Exhibit B. 7410. Not good.

    Do you mean Shimano lost the plot design wise when they started looking like Campy cranks?

    Caveat: I love all the Dura Ace cranks because they say Dura Ace on them. That and they’re fucking amazing, but you know whatever.

  42. exception 'ImagickException' with message 'unable to open image `/nas/wp/www/cluster-40013/velominati//wp-content/plugins/dm-albums/php/image.php?degrees=0&scale=yes&width=600&height=700&quality=85&maintain_aspect=yes&rounding=nearest&image=/home/frankdstrack/velominati.com/wp-content/uploads/readers/frank/2013.05.09.23.38.34/2/Shimano-Dura-Ace-7400-FC-7410-Road-cranks-53-39-T-800x800.jpg': No such file or directory @ error/blob.c/OpenBlob/2638' in /nas/wp/www/cluster-40013/velominati/wp-content/themes/velominati/generics.php:1269 Stack trace: #0 /nas/wp/www/cluster-40013/velominati/wp-content/themes/velominati/generics.php(1269): Imagick->__construct('/nas/wp/www/clu...') #1 [internal function]: dm_replace_image_embeds('

    start_el('?display_element(Object(stdClass), Array, 1, 0, Array, '?@minion

    @frank

    @Ron

    Is it possible to pinpoint the era/series when Shimano cranksets began looking horrible?

    The T-Mobile Giant pictured on the grass sure seems like a start on the road towards the current sets that look to be the RoboCop of the crank world.

    Yes, between the 7400 and 7410 crank. 7400: nice, clean lines, 7410, shapey, weird.

    Exhibit A. 7400. Good.

    Exhibit B. 7410. Not good.

    Do you mean Shimano lost the plot design wise when they started looking like Campy cranks?

    Caveat: I love all the Dura Ace cranks because they say Dura Ace on them. That and they’re fucking amazing, but you know whatever.

    I have a 7400 gathering dust in my garage if anyone’s looking to do a retro build. 80s Mavic crank and rear mech too.

  43. @minion

    That might sting if you had your order right, which you don’t. That DA crank came out way before Campa started fucking with their cranks. But that era of Campa was none better than the Shimano ones. I do like how the current Campa cranks look, despite being carbon.

    The best looking cranks ever – on perhaps one of the coolest bikes ever put together. They weighed like a fucking ton, but that era of component building in the late 80’s/early 90’s was the pinacle of design because they just figured out how to forge smooth surfaces and didn’t care yet about weight. Hence delta brakes and big, beautiful cranks.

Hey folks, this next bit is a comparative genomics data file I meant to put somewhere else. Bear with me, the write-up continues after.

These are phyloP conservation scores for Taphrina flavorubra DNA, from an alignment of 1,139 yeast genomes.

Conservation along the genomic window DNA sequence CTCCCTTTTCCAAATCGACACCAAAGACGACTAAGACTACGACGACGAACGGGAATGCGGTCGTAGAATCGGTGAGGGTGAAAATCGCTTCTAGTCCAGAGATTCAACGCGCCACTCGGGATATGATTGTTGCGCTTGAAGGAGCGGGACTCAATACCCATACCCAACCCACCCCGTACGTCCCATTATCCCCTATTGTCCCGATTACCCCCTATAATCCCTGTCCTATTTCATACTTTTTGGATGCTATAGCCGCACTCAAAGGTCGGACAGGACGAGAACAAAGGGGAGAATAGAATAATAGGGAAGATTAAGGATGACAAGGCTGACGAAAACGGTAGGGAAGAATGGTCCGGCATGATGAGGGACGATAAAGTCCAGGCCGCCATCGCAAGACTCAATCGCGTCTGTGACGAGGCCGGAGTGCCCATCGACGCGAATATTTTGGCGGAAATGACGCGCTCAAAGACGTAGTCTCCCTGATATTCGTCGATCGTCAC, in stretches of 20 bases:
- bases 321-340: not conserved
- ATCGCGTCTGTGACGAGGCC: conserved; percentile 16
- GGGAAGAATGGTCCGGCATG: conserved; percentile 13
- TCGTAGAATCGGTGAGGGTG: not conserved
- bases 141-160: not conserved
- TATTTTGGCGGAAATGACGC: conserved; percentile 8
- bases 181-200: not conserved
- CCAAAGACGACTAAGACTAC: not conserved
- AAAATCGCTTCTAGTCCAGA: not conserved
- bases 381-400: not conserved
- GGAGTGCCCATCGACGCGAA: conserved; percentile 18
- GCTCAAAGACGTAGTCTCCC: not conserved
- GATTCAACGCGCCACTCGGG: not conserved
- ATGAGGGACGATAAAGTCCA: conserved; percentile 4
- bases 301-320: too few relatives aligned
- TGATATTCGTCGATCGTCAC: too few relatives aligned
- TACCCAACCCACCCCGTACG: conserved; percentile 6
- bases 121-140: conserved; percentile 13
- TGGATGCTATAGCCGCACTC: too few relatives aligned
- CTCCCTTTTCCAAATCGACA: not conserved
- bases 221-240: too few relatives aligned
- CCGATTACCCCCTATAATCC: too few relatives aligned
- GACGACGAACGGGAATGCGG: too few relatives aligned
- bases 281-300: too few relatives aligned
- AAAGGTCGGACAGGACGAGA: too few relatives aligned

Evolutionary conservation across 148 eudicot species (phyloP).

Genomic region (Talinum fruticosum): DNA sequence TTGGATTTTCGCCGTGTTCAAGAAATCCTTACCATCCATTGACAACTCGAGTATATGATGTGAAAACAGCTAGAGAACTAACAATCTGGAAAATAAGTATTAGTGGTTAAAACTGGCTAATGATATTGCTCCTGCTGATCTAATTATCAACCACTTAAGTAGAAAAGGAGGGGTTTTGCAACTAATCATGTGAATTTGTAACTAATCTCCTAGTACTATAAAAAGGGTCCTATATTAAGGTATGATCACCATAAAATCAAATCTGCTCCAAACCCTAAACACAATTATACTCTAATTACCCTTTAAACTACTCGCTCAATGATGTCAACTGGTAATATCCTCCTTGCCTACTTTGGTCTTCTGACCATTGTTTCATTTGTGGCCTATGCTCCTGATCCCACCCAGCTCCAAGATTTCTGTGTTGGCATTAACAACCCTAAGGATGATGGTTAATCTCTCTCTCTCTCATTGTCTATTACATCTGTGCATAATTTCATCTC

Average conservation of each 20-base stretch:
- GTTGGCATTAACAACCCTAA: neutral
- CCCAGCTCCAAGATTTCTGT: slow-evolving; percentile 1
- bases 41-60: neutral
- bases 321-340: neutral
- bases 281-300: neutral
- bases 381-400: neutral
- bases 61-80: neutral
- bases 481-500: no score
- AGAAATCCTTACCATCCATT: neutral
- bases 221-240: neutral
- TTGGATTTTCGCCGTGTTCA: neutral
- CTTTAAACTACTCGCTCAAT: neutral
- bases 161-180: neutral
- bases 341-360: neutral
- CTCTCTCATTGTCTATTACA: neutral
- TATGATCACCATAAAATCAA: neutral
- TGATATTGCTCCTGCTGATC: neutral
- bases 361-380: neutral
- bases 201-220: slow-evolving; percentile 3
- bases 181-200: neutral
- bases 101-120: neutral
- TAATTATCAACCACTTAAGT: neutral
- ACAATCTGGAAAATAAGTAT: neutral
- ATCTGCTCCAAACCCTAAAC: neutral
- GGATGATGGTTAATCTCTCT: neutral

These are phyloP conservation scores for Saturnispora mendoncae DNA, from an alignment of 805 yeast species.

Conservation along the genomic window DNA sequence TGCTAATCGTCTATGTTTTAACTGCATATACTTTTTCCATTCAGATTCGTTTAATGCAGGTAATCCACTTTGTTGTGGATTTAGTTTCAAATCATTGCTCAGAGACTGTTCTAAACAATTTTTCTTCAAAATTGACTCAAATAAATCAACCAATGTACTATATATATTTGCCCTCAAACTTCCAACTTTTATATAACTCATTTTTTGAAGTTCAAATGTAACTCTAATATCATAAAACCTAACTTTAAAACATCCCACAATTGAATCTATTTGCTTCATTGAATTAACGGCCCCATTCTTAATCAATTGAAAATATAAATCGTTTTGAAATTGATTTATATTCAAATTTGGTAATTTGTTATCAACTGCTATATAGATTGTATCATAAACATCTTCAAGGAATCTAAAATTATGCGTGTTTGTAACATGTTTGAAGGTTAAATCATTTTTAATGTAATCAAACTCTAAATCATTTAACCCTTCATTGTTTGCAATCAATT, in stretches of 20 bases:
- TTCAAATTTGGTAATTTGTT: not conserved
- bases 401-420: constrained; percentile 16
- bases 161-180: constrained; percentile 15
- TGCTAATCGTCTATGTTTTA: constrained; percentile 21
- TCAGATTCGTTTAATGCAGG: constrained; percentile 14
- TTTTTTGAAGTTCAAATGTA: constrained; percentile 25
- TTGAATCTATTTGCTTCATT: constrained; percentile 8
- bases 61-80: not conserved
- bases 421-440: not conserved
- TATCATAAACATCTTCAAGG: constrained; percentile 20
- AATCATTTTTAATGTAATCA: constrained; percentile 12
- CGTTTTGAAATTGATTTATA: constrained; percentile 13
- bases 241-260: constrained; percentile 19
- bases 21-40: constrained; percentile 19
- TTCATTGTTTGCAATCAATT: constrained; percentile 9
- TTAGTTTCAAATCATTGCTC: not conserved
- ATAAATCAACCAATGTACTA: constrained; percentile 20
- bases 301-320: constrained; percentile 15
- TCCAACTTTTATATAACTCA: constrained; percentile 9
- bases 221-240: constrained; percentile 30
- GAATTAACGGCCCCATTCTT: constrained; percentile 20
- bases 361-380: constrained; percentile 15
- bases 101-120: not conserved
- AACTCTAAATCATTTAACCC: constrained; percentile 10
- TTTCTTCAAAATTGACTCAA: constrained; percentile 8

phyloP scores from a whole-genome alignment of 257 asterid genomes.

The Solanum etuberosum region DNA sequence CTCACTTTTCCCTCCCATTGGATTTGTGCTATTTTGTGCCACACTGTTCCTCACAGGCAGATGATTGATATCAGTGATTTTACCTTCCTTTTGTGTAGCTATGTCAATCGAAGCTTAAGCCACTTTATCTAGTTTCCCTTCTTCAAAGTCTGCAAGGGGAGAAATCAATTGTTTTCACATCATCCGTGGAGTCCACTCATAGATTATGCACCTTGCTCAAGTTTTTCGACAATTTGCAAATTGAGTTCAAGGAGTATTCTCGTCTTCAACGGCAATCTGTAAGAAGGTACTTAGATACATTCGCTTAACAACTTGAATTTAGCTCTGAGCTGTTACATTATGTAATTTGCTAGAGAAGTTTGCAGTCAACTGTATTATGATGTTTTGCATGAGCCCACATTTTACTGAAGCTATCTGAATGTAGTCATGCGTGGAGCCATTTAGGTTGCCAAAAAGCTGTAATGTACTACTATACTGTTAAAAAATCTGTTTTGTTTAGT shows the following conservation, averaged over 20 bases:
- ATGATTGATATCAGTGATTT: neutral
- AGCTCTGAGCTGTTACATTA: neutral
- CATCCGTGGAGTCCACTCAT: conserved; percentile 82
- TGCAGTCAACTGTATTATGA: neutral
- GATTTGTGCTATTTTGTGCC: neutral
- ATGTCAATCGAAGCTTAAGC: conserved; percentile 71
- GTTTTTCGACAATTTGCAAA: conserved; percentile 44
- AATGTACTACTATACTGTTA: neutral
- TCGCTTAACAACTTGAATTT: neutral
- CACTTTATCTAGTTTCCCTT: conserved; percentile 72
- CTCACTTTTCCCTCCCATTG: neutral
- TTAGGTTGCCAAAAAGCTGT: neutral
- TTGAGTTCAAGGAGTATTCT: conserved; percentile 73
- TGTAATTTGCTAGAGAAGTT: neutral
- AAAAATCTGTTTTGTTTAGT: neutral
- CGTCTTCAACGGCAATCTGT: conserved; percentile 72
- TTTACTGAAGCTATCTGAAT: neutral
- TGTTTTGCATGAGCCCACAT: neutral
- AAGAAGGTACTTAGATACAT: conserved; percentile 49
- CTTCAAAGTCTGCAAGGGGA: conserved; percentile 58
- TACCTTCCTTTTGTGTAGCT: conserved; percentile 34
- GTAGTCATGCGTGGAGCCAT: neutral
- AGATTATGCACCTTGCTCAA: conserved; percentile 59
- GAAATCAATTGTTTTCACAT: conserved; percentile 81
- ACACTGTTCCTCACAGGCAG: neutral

Chuck Mottet’s 1991 RMO/Liberia.

  44. @roger

    @frank

    7400 in all its glory aboard a Team 7-11 Stomper.

    I loved how clean it looked, and I immediately took the dust caps off my crankset when I realized none of the pros rode with theirs. That group rivals the beauty of any Campa group, if you ask me.

    re: the dustcap covers. is this shimano specific? or do you do it with your campagnolo cranks as well? im doing a tear-down and rebuild of the adr rep, and didnt bother with any special spanner, just an old spoke bent into a U shape and filed down a bit.

    I seem to think I took mine off on my Record cranks as well as my Shimano cranks at the same time, but looking at the crank (I still have it) it appears I must not have as the bolts are built into the dust caps.

    @pakrat

    @PeakInTwoYears

    Yeah, at least he’s out. That must take courage when you are shaped like that.

  45. @PeakInTwoYears

    Absolutely.  The photo made me giggle in response to the belly breathing comments earlier, but I have so much respect for anyone who gets themselves out there and puts in the effort.  After I put that up I felt a tad ashamed.  Kudos to him.

  46. @pakrat

    Speaking of respect: your avatar. Nicely done.

  47. Kuwahara

    Shimano Golden Arrow. You can only see the fleur de lys when you zoom in on the crank, but they are on shifters, brakes, chainring, derailleur.

    Now a mates beautiful no 2.

  48. @LA Dave I often refer to my saddle as the “Angry Chair”

    RIP Pirata&Layne

  49. So here we are, ten years down the line.  He cheated and he doped, but I have a perception that he was a vulnerable soul who was exploited for his immense talent.  Whatever anyone thinks of the way he achieved his victories, he rode a bike gloriously and nobody ever deserves to die alone in those circumstances. Thanks for the time he was with us….